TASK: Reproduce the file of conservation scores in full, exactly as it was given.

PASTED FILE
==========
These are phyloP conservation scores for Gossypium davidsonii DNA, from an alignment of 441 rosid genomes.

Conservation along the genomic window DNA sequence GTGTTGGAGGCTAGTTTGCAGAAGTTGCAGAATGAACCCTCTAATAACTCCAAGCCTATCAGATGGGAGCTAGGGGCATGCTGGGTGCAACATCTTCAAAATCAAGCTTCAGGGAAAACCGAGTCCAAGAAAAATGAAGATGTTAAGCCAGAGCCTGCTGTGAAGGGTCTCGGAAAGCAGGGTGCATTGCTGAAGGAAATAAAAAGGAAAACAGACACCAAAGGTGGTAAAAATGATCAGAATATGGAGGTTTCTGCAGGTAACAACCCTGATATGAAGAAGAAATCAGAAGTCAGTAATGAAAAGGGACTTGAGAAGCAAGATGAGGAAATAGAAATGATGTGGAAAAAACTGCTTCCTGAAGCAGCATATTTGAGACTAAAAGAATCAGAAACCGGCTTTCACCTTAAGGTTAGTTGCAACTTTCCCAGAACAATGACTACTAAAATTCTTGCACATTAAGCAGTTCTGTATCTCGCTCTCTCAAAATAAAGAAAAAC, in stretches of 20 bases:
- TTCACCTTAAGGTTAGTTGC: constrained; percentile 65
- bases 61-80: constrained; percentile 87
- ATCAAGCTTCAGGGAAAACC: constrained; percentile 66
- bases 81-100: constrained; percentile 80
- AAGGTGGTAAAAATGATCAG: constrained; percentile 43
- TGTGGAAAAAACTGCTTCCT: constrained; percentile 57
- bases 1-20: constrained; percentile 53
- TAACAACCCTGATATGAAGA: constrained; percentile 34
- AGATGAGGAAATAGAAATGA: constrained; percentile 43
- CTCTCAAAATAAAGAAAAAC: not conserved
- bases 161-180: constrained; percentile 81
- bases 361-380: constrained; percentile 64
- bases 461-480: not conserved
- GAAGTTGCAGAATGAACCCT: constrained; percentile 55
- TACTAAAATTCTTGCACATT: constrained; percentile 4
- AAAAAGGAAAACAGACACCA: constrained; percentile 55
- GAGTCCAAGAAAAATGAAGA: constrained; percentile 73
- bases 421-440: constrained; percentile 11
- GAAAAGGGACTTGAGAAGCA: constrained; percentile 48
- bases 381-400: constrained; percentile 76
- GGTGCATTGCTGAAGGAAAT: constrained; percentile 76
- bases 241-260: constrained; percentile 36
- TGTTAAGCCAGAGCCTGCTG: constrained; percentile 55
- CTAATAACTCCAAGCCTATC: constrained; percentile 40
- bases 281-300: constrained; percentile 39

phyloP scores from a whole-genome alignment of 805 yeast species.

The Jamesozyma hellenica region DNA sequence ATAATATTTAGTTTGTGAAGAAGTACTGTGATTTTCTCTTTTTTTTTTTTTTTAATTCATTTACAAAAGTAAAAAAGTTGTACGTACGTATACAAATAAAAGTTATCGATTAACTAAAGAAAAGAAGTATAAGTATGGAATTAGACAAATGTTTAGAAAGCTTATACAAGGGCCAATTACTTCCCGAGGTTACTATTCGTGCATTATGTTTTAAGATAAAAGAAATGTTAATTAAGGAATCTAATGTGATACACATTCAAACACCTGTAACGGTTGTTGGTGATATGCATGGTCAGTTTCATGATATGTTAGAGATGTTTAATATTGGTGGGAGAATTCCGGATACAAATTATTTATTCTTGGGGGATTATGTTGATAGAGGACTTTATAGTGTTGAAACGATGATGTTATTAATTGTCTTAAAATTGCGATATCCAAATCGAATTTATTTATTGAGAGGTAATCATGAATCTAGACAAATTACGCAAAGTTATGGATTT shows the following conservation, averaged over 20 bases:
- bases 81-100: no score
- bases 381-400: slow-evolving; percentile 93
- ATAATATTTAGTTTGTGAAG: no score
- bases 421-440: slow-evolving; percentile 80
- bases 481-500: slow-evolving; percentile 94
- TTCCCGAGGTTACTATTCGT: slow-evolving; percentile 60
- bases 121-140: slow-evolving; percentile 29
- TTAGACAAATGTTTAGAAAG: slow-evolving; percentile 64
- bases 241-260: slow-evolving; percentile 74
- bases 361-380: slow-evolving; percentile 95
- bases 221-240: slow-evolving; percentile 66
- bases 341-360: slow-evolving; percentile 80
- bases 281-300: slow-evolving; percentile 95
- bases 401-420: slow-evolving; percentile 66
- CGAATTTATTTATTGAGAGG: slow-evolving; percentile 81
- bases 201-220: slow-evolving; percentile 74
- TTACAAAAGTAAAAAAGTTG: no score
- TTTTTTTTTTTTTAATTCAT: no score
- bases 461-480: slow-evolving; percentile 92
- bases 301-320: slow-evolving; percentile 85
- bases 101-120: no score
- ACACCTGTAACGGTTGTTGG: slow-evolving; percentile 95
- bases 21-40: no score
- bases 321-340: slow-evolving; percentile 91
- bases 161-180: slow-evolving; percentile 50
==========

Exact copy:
These are phyloP conservation scores for Gossypium davidsonii DNA, from an alignment of 441 rosid genomes.

Conservation along the genomic window DNA sequence GTGTTGGAGGCTAGTTTGCAGAAGTTGCAGAATGAACCCTCTAATAACTCCAAGCCTATCAGATGGGAGCTAGGGGCATGCTGGGTGCAACATCTTCAAAATCAAGCTTCAGGGAAAACCGAGTCCAAGAAAAATGAAGATGTTAAGCCAGAGCCTGCTGTGAAGGGTCTCGGAAAGCAGGGTGCATTGCTGAAGGAAATAAAAAGGAAAACAGACACCAAAGGTGGTAAAAATGATCAGAATATGGAGGTTTCTGCAGGTAACAACCCTGATATGAAGAAGAAATCAGAAGTCAGTAATGAAAAGGGACTTGAGAAGCAAGATGAGGAAATAGAAATGATGTGGAAAAAACTGCTTCCTGAAGCAGCATATTTGAGACTAAAAGAATCAGAAACCGGCTTTCACCTTAAGGTTAGTTGCAACTTTCCCAGAACAATGACTACTAAAATTCTTGCACATTAAGCAGTTCTGTATCTCGCTCTCTCAAAATAAAGAAAAAC, in stretches of 20 bases:
- TTCACCTTAAGGTTAGTTGC: constrained; percentile 65
- bases 61-80: constrained; percentile 87
- ATCAAGCTTCAGGGAAAACC: constrained; percentile 66
- bases 81-100: constrained; percentile 80
- AAGGTGGTAAAAATGATCAG: constrained; percentile 43
- TGTGGAAAAAACTGCTTCCT: constrained; percentile 57
- bases 1-20: constrained; percentile 53
- TAACAACCCTGATATGAAGA: constrained; percentile 34
- AGATGAGGAAATAGAAATGA: constrained; percentile 43
- CTCTCAAAATAAAGAAAAAC: not conserved
- bases 161-180: constrained; percentile 81
- bases 361-380: constrained; percentile 64
- bases 461-480: not conserved
- GAAGTTGCAGAATGAACCCT: constrained; percentile 55
- TACTAAAATTCTTGCACATT: constrained; percentile 4
- AAAAAGGAAAACAGACACCA: constrained; percentile 55
- GAGTCCAAGAAAAATGAAGA: constrained; percentile 73
- bases 421-440: constrained; percentile 11
- GAAAAGGGACTTGAGAAGCA: constrained; percentile 48
- bases 381-400: constrained; percentile 76
- GGTGCATTGCTGAAGGAAAT: constrained; percentile 76
- bases 241-260: constrained; percentile 36
- TGTTAAGCCAGAGCCTGCTG: constrained; percentile 55
- CTAATAACTCCAAGCCTATC: constrained; percentile 40
- bases 281-300: constrained; percentile 39

phyloP scores from a whole-genome alignment of 805 yeast species.

The Jamesozyma hellenica region DNA sequence ATAATATTTAGTTTGTGAAGAAGTACTGTGATTTTCTCTTTTTTTTTTTTTTTAATTCATTTACAAAAGTAAAAAAGTTGTACGTACGTATACAAATAAAAGTTATCGATTAACTAAAGAAAAGAAGTATAAGTATGGAATTAGACAAATGTTTAGAAAGCTTATACAAGGGCCAATTACTTCCCGAGGTTACTATTCGTGCATTATGTTTTAAGATAAAAGAAATGTTAATTAAGGAATCTAATGTGATACACATTCAAACACCTGTAACGGTTGTTGGTGATATGCATGGTCAGTTTCATGATATGTTAGAGATGTTTAATATTGGTGGGAGAATTCCGGATACAAATTATTTATTCTTGGGGGATTATGTTGATAGAGGACTTTATAGTGTTGAAACGATGATGTTATTAATTGTCTTAAAATTGCGATATCCAAATCGAATTTATTTATTGAGAGGTAATCATGAATCTAGACAAATTACGCAAAGTTATGGATTT shows the following conservation, averaged over 20 bases:
- bases 81-100: no score
- bases 381-400: slow-evolving; percentile 93
- ATAATATTTAGTTTGTGAAG: no score
- bases 421-440: slow-evolving; percentile 80
- bases 481-500: slow-evolving; percentile 94
- TTCCCGAGGTTACTATTCGT: slow-evolving; percentile 60
- bases 121-140: slow-evolving; percentile 29
- TTAGACAAATGTTTAGAAAG: slow-evolving; percentile 64
- bases 241-260: slow-evolving; percentile 74
- bases 361-380: slow-evolving; percentile 95
- bases 221-240: slow-evolving; percentile 66
- bases 341-360: slow-evolving; percentile 80
- bases 281-300: slow-evolving; percentile 95
- bases 401-420: slow-evolving; percentile 66
- CGAATTTATTTATTGAGAGG: slow-evolving; percentile 81
- bases 201-220: slow-evolving; percentile 74
- TTACAAAAGTAAAAAAGTTG: no score
- TTTTTTTTTTTTTAATTCAT: no score
- bases 461-480: slow-evolving; percentile 92
- bases 301-320: slow-evolving; percentile 85
- bases 101-120: no score
- ACACCTGTAACGGTTGTTGG: slow-evolving; percentile 95
- bases 21-40: no score
- bases 321-340: slow-evolving; percentile 91
- bases 161-180: slow-evolving; percentile 50